After the Modern Migration Policy Act took effect on June 1, 2013, the revision of the Foreign Nationals Employment Act (“FNEA”) took effect on January 1, 2014. One of the most important amendments concerns the tightening of the current labor market test. Various amendments have also been made to prevent competition on employment conditions. In addition, the amendments relating to the stimulation of the knowledge economy are geared toward attracting highly skilled migrants. Yet, at the same time some measures have been taken to tighten the highly skilled migrant procedure. The revision of the FNEA has resulted in the implementation rules being rewritten. Below we address the main amendments and the most important consequences this will have on employers who engage the services of foreign workers.

Tightening labor market test and recruitment efforts employer

The Cabinet strives to make better use of the current labor supply in the Netherlands, the European Union (with the exception of Croatia), the European Economic Area and Switzerland and to reduce the necessity to issue work permits for workers from outside Europe. Up until now, the UWV assessed whether suitable labor supply was available for a job vacancy. The UWV will now only need to assess whether there are sufficient jobseekers on the labor market who meet the specific requirements of the position. The employer will need to actively recruit from this selected group to fill the vacancy. Under the new legislation a work permit must be refused if there are jobseekers available, or if the employer fails to prove that they have made sufficient efforts to recruit workers.

If a work permit is issued to the employer after a labor market test, it will only be valid for up to one year (previously three years). In order to be eligible for a new work permit, a new test will need to be conducted to check whether there is labor supply available in the Netherlands or in Europe. This emphasizes the temporary nature of labor migration. Another measure is the extension of the period in which the employee must have a work permit; this has been increased from three years to five years.

Preventing competition on employment conditions

Various amendments have also been made to prevent competition on employment conditions. This competition not only has negative consequences for the labor migrants involved, but also results in unfair competition in respect of Dutch workers. One of the measures that aims to reduce the risks of unfair competition is the refusal of a permit if the remuneration is less than is customary for the same or a similar position. The labor conditions, the terms of employment and the employment relationship must, at least, be at the level required by law or at the level customary in the business sector. The full minimum wage or more must be paid for a 23-year-old employee, even if that person works part-time or is not yet 23 years old.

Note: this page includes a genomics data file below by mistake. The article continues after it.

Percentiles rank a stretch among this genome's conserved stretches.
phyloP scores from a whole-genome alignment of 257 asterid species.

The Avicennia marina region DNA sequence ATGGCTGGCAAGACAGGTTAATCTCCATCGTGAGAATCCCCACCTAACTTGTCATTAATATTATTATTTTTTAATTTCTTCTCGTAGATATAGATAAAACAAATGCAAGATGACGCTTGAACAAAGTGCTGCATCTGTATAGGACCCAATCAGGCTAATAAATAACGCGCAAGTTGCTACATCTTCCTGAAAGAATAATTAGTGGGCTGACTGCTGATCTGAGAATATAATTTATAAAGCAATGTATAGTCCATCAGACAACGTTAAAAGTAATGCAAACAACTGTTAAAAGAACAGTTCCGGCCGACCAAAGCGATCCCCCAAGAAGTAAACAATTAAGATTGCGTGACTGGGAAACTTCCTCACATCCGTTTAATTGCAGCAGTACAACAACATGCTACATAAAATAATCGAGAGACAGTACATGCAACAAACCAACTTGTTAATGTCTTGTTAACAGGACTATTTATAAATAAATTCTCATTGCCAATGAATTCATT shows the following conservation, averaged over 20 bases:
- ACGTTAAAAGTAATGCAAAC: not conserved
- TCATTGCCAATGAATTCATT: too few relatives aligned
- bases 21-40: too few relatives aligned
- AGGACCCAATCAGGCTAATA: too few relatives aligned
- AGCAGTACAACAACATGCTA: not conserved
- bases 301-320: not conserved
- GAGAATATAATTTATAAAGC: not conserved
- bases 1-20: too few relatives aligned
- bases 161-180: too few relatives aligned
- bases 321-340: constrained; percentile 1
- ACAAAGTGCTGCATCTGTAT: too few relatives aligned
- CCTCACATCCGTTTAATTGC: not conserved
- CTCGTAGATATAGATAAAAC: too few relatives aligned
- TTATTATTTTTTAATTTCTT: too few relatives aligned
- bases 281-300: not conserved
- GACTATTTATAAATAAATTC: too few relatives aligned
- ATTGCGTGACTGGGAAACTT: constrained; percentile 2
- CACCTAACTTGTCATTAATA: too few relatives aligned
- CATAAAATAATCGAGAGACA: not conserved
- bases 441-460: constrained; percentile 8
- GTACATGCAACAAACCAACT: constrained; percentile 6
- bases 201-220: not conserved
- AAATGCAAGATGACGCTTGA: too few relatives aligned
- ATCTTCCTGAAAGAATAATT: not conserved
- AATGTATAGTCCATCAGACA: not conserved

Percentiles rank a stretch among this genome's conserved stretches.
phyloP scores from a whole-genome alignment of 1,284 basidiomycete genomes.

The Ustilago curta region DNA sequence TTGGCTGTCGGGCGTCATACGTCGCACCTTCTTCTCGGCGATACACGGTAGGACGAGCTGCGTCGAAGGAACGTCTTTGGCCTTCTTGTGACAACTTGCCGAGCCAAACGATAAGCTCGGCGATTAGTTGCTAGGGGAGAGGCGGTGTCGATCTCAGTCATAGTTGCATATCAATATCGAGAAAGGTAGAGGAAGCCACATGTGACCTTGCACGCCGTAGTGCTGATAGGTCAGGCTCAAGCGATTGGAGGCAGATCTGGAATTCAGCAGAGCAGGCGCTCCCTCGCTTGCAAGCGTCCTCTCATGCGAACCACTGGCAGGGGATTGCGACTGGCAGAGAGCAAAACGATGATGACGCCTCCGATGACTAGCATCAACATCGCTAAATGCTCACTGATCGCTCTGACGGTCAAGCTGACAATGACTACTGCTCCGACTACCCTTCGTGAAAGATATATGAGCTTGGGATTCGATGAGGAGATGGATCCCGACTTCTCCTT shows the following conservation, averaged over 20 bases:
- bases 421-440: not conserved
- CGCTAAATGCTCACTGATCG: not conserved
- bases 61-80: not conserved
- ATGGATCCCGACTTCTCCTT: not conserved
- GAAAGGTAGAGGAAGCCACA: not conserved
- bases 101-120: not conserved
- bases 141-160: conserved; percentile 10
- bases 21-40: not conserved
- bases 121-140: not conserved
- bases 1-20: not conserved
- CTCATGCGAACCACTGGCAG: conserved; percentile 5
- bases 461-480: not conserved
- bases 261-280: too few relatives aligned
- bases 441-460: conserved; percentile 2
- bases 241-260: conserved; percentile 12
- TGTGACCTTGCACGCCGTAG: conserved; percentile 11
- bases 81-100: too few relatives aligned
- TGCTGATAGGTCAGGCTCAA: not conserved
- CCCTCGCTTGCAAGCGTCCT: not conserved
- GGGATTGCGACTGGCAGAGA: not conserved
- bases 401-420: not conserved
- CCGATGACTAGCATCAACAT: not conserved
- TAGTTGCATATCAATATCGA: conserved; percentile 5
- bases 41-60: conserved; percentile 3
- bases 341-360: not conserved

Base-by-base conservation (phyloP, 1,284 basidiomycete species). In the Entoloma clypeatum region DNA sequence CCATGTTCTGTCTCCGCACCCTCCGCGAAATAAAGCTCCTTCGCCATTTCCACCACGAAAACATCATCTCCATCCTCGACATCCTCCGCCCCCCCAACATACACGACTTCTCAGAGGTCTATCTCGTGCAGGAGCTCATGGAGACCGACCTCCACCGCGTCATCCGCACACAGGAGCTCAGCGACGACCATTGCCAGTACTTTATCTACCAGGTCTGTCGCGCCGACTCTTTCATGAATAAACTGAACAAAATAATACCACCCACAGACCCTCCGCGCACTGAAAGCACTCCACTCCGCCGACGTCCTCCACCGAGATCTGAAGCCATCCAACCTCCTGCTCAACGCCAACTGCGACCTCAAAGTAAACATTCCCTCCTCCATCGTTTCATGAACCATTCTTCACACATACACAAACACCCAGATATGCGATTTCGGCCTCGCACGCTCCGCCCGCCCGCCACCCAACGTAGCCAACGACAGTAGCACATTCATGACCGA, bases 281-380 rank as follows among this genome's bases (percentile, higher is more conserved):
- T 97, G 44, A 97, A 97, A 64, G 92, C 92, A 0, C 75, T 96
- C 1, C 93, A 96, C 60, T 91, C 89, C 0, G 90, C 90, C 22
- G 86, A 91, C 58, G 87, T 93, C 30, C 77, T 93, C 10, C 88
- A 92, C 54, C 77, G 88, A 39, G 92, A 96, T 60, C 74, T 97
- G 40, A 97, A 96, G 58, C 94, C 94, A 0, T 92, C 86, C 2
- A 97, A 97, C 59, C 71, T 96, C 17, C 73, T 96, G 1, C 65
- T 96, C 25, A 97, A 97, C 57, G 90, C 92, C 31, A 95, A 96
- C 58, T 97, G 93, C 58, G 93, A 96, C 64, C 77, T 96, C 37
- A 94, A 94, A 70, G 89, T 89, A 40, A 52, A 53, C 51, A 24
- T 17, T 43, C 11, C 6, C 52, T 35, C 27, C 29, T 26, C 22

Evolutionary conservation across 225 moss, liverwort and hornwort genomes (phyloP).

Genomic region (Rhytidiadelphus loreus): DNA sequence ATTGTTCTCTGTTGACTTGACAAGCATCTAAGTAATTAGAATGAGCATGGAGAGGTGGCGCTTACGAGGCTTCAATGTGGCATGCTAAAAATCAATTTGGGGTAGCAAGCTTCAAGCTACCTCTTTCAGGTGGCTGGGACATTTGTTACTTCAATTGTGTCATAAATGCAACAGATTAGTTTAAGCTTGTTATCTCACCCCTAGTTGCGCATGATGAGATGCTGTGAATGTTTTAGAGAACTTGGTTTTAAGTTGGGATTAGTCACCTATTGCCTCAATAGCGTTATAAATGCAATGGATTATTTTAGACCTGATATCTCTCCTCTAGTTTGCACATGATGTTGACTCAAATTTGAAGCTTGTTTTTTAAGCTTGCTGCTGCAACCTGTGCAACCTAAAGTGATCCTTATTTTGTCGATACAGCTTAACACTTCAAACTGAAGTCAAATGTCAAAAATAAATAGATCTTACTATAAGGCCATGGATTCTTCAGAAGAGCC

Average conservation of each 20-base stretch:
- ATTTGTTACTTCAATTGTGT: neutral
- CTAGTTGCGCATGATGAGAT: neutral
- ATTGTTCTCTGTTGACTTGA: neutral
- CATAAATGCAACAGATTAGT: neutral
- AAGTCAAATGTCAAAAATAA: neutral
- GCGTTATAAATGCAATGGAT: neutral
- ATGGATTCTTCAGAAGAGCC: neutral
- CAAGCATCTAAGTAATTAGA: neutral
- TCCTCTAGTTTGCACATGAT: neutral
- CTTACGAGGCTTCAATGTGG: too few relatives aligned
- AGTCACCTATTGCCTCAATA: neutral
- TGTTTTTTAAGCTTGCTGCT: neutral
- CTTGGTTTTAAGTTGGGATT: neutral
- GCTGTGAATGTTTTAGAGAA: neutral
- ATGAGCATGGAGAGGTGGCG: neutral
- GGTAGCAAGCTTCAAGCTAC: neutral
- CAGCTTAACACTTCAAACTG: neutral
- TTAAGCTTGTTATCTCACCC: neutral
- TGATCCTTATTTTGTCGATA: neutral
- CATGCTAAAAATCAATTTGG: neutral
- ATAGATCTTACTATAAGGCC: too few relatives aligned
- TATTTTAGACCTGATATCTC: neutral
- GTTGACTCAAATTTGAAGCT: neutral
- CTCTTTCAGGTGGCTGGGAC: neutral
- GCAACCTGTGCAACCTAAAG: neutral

Stimulating the knowledge economy

The Cabinet wishes to stimulate the influx of highly skilled workers and that is why workers in a number of categories are not subject to the restrictive admissions policy and do not require a work permit. As of January 1, 2014, the period during which this employment is permitted in the Netherlands without work permit has also been extended in most cases.

The Foreign Nationals Employment Act Implementation Decree (“FNEAID”) makes a distinction between people who actively contribute to our knowledge economy during their employment and employees who perform activities that do not lead to displacement in the Dutch labor market. The individuals that contribute to the Dutch knowledge economy are mainly teachers and researchers for whom a three-year exemption has now been introduced. For the remaining group, an exemption applies in the following cases.

Exemption for business meetings

One of the important exemptions applies to conducting business meetings. This includes discussions held on the development or the management of the company or organization. However, any activities performed in relation to the primary manufacturing process or the core activities of the company or organization are excluded. Additional activities, such as maintaining contact by phone or email with the company abroad are included.